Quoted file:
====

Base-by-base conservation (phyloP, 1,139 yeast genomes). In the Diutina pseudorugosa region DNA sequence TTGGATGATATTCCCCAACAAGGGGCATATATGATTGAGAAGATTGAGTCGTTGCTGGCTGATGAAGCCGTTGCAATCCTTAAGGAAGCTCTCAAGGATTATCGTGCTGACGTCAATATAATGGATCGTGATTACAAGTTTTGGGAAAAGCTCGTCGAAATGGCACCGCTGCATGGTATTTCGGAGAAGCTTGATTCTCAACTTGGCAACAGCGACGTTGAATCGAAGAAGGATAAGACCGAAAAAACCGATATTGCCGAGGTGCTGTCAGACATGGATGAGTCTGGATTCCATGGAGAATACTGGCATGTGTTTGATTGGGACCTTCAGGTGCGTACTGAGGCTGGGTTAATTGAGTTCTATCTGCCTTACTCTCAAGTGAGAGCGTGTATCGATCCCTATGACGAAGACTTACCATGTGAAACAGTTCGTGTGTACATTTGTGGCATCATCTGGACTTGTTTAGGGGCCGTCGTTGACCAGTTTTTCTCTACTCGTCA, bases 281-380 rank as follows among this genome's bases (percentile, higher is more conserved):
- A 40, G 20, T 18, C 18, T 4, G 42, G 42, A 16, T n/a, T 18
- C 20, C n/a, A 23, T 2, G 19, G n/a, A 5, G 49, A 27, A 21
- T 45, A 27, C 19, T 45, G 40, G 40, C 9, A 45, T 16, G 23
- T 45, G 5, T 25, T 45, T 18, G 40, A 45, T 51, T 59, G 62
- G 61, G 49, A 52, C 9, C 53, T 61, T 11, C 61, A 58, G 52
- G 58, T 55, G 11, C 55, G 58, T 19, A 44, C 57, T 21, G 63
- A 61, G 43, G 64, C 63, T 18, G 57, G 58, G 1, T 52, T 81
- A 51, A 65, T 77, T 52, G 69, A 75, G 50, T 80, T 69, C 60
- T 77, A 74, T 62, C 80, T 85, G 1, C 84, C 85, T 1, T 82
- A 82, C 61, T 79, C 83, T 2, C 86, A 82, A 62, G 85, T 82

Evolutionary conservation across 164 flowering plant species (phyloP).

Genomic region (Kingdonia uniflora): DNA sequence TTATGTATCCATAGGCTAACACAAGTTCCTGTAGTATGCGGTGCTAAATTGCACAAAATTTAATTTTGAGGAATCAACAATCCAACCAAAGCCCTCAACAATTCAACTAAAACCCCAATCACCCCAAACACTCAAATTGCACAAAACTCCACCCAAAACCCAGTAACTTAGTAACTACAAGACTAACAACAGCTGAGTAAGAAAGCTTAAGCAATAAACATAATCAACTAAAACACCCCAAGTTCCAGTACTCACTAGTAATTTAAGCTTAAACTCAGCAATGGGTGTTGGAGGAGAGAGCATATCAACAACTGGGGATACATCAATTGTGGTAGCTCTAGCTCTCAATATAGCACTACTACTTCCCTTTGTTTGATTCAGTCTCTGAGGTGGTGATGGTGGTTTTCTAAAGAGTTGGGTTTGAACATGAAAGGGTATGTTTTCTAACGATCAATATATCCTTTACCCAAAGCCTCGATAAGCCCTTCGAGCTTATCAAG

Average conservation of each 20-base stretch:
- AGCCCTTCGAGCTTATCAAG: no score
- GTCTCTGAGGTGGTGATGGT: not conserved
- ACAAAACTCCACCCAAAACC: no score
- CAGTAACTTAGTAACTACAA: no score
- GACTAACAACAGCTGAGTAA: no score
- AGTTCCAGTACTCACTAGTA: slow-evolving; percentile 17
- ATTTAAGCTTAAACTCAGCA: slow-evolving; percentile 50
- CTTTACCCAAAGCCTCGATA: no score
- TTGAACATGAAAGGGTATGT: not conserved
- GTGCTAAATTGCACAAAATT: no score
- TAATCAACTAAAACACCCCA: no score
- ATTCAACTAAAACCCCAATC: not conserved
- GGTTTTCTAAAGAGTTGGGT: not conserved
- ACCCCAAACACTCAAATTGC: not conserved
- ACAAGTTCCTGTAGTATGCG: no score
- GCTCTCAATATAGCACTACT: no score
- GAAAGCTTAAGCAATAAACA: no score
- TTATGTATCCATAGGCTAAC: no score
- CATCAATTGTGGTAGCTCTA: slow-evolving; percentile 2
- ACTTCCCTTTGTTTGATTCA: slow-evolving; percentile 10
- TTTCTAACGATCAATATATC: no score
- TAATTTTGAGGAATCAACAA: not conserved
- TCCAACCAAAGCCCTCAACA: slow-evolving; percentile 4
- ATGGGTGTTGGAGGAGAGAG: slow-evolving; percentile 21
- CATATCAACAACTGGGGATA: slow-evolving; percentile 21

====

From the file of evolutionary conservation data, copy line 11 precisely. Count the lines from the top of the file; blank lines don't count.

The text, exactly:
- A 82, C 61, T 79, C 83, T 2, C 86, A 82, A 62, G 85, T 82